The opinion of the court was delivered by: BRYANT
Thomas Fox is an applicant for a position in the District of Columbia Fire Department. The United States Civil Service Commission has certified Fox and the class he represents
as eligible for appointment to the position of firefighter. Fox and his class also meet all the physical requirements for the job except the minimal height requirement of 5'7".
Fox has filed a Motion for Summary Judgment and argues that this court should rule in his favor on the ground that the minimum height regulation violates the due process and equal protection requirements of the Fifth Amendment, and also violates a Civil Service Employment Regulation, 5 C.F.R. § 300.103 (1974), which requires that there be a rational relationship between a government employment practice and job performance. For reasons set forth below, the plaintiffs' Motion for Summary Judgment is granted on the ground that the height requirement violates the Civil Service Commission employment regulation. This ruling makes it unnecessary to reach the constitutional issue.
The Federal Civil Service Employment Practice regulation requires that:
"There shall be a rational relationship between performance in the position to be filled (or in the target position in the case of an entry position) and the employment practice used. The demonstration of rational relationship shall include a showing that the employment practice was professionally developed."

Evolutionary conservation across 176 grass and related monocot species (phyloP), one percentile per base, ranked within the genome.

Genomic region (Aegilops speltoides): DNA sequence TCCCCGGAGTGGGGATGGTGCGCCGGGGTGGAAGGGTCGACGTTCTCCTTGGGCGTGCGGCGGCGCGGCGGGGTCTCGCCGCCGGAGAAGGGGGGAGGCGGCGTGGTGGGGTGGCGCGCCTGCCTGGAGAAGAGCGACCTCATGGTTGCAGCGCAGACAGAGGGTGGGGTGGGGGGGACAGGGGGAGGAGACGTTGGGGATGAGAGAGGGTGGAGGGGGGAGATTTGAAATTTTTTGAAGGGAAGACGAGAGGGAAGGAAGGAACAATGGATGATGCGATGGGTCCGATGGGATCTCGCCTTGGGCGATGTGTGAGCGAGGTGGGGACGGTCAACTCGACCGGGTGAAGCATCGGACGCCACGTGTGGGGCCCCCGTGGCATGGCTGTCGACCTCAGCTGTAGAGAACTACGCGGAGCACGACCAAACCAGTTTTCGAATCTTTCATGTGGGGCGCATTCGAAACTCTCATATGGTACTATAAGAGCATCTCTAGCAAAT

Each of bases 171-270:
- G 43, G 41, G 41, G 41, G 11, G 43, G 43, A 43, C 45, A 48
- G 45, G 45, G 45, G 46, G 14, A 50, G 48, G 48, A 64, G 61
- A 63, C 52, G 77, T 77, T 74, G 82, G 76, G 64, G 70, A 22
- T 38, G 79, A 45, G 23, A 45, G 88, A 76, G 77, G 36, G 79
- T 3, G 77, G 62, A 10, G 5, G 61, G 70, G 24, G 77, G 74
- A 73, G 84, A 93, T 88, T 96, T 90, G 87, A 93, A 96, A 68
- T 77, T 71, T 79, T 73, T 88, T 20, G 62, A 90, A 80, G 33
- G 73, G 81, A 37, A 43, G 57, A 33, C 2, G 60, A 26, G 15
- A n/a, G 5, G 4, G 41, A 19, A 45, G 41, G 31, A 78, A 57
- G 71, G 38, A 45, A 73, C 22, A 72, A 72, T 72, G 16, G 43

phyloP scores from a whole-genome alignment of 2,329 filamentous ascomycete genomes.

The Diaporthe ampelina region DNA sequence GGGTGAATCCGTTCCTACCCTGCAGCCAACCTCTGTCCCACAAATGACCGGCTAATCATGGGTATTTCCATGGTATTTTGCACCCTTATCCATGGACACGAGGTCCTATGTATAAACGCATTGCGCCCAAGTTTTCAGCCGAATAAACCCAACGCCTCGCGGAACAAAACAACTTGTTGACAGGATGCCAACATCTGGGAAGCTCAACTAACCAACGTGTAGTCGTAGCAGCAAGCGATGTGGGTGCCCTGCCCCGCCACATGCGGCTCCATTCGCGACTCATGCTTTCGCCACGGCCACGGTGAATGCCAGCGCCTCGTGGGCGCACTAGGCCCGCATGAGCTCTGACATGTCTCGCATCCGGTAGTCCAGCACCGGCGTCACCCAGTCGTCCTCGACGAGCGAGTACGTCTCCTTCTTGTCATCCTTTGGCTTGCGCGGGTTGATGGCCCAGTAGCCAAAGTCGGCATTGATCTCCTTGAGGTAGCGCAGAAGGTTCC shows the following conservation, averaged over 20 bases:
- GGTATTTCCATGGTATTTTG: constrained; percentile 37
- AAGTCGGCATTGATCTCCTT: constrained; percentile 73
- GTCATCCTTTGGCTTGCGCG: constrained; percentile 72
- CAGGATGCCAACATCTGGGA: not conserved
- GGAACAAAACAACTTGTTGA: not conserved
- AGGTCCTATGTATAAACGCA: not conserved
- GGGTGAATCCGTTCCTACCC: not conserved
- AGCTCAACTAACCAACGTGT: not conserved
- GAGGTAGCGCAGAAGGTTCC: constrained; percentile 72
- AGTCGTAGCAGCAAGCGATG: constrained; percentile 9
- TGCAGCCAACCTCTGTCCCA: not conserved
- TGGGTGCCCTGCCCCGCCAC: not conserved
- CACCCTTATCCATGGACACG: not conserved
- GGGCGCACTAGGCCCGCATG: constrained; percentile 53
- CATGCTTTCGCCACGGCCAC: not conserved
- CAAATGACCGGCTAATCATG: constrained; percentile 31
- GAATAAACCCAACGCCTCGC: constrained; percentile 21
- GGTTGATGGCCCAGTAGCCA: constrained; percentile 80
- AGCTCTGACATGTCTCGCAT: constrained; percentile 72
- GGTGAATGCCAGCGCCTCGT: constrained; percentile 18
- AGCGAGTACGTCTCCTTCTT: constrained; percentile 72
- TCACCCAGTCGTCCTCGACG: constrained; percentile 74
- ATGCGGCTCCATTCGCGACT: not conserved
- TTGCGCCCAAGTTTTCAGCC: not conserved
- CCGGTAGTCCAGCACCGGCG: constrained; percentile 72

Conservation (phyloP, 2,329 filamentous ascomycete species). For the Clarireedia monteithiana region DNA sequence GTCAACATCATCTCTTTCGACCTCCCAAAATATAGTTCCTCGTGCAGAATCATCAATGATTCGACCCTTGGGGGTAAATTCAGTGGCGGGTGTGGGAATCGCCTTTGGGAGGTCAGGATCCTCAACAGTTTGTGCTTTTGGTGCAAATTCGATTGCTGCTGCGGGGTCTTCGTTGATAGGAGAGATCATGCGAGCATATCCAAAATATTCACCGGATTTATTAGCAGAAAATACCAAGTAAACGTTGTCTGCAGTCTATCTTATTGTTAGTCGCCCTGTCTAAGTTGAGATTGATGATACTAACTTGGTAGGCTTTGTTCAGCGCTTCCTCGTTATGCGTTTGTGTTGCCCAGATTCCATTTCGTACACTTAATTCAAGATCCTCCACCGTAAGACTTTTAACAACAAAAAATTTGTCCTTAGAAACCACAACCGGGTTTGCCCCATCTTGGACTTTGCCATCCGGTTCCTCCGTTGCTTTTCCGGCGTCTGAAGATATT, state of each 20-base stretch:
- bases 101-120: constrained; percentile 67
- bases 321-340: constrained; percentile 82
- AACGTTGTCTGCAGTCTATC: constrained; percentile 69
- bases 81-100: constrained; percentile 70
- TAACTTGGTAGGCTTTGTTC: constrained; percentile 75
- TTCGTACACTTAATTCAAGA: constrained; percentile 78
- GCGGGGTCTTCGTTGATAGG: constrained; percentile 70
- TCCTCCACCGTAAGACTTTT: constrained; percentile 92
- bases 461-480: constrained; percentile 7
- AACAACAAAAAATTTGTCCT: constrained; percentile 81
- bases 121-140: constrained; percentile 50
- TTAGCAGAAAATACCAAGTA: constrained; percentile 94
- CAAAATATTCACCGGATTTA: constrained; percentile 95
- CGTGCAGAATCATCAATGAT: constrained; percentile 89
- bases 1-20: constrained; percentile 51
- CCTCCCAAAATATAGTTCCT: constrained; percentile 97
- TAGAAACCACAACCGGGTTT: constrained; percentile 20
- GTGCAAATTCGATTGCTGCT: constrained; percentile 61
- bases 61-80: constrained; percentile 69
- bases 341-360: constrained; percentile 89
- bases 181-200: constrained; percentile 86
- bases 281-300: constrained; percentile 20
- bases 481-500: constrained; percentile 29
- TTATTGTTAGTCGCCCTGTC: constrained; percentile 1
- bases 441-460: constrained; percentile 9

The District of Columbia does not face up to the applicability of Section 300.103 to its Fire Department hiring practices. Nor does it contest plaintiffs' argument that the height requirement is an "employment practice" within the regulation, a contention which would be difficult to support since Section 300.101 specifically defines "employment practices" to encompass all "qualification standards". The city's 5'7" height requirement is obviously a qualification standard.
Rather the District bases its entire defense to this challenge on the assertion that the law requires only that the District show that there is some nexus between height and job performance, and that the city has made this bare showing. The city's argument flies in the face of the plain meaning of the regulation, which requires a "rational relationship" shown to be "professionally developed"; a recent opinion of the U.S. Court of Appeals for the District of Columbia; and the Civil Service Commission's interpretation of this regulation.